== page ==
The ability to identify heavy metal contamination in a variety of water sources, quickly and inexpensively, would greatly help in many situations. Many pollution problems could be mitigated if an easy, in-situ analytical method existed to indicate the presence of contaminated water.
Currently, the state of the art technique for metal detection in water is inductively coupled plasma-mass spectrometry – a laboratory centric method.
Navy researchers have developed a simple, easily scaled process for producing fluorescent nanoparticles, including quantum dots that are relatively non-toxic and environmentally stable in both air and water. These nanoparticles are made from more benign metals such as zinc, silver, indium, and copper. The interaction between the nanoparticles and a target analyte (particularly metal ions, both cations, and anions) are used for sensing applications and they are ideally suited for testing in a non-laboratory environment. The technology encompasses several methods of detection including shifting of the wavelength of fluorescence, an enhancement of fluorescence, or quenching of fluorescence when a specific target element or molecule is present.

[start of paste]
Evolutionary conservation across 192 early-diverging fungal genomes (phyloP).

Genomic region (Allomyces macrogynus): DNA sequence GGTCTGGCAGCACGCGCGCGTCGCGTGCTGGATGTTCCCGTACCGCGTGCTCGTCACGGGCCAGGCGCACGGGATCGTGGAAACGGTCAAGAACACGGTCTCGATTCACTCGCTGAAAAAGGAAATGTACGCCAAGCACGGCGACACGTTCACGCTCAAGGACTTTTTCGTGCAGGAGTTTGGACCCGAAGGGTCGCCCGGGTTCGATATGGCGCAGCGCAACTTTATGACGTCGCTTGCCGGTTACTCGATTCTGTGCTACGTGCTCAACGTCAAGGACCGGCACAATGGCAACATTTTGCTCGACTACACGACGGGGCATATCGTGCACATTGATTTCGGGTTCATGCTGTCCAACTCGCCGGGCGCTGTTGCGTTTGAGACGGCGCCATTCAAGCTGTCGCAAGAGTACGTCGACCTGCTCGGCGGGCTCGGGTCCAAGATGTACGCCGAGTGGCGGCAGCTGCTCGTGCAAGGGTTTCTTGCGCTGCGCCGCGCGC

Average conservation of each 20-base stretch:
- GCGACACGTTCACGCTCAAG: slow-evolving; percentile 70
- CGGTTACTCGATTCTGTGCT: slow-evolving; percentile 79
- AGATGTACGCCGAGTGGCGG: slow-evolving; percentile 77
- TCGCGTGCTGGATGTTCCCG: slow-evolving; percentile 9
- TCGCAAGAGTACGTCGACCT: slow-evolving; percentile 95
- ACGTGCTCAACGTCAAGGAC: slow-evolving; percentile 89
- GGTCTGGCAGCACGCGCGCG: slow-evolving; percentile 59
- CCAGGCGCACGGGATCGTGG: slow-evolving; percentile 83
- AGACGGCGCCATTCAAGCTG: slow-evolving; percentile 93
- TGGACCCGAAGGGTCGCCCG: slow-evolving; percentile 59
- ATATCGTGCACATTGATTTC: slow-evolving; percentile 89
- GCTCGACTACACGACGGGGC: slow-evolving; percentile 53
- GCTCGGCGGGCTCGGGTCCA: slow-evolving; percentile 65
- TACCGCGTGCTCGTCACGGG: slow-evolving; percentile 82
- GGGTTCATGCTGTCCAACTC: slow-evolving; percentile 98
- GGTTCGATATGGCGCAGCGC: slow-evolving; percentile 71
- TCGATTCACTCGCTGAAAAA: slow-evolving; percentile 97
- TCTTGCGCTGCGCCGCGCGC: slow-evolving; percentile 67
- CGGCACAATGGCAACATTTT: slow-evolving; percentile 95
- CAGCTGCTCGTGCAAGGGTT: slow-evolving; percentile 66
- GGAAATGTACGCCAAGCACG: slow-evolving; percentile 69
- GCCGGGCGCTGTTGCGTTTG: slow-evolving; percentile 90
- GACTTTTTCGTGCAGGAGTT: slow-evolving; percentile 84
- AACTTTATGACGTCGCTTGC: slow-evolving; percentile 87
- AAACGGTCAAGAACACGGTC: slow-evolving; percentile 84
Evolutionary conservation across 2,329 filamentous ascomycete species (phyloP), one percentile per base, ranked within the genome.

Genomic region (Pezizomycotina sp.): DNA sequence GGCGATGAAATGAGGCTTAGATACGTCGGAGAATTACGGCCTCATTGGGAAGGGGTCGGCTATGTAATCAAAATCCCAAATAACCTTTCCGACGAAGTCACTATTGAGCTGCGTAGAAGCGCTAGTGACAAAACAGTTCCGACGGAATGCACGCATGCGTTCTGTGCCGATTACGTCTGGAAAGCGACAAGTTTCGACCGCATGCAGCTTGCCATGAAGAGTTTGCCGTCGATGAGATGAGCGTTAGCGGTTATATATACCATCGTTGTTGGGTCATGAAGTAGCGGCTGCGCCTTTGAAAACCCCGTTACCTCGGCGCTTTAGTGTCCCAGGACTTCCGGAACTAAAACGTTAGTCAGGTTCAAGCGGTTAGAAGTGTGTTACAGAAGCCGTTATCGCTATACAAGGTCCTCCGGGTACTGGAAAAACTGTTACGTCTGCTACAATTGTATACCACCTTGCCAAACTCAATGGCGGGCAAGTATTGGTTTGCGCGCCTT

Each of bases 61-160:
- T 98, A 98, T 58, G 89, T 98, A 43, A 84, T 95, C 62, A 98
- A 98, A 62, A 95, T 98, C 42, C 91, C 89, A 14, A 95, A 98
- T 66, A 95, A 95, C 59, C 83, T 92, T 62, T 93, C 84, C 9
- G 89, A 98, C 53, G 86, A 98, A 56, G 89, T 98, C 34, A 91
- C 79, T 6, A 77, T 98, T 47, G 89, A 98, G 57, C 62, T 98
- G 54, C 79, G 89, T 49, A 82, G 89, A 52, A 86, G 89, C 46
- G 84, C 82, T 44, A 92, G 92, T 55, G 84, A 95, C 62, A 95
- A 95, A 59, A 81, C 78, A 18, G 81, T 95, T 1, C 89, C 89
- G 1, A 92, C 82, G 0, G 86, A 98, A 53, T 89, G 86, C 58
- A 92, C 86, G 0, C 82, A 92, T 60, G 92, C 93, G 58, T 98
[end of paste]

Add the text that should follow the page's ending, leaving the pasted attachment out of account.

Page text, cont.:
Analytes of environmental interest such as Cu2+, Hg2+, and Cr6+ have been detected in concentrations as low as ~1ppm.
- Non-toxic, air, and water stable
- Can be used as the basis for a fast, simple, visual detection system without the need for expensive analytical instrumentation or pretreatment of samples
- Can be used for the detection of multiple target analytes using a single test element
- Selective fluorescence enables an instant-read visual test to detect in real time the contamination of metal ions
- Contained in the patent is a simple, four step process for nanoparticle synthesis and functionalization allowing for scale-up
- US patents 10,107,787 and 10,125,311 available for license
- Several formulations have been made and tested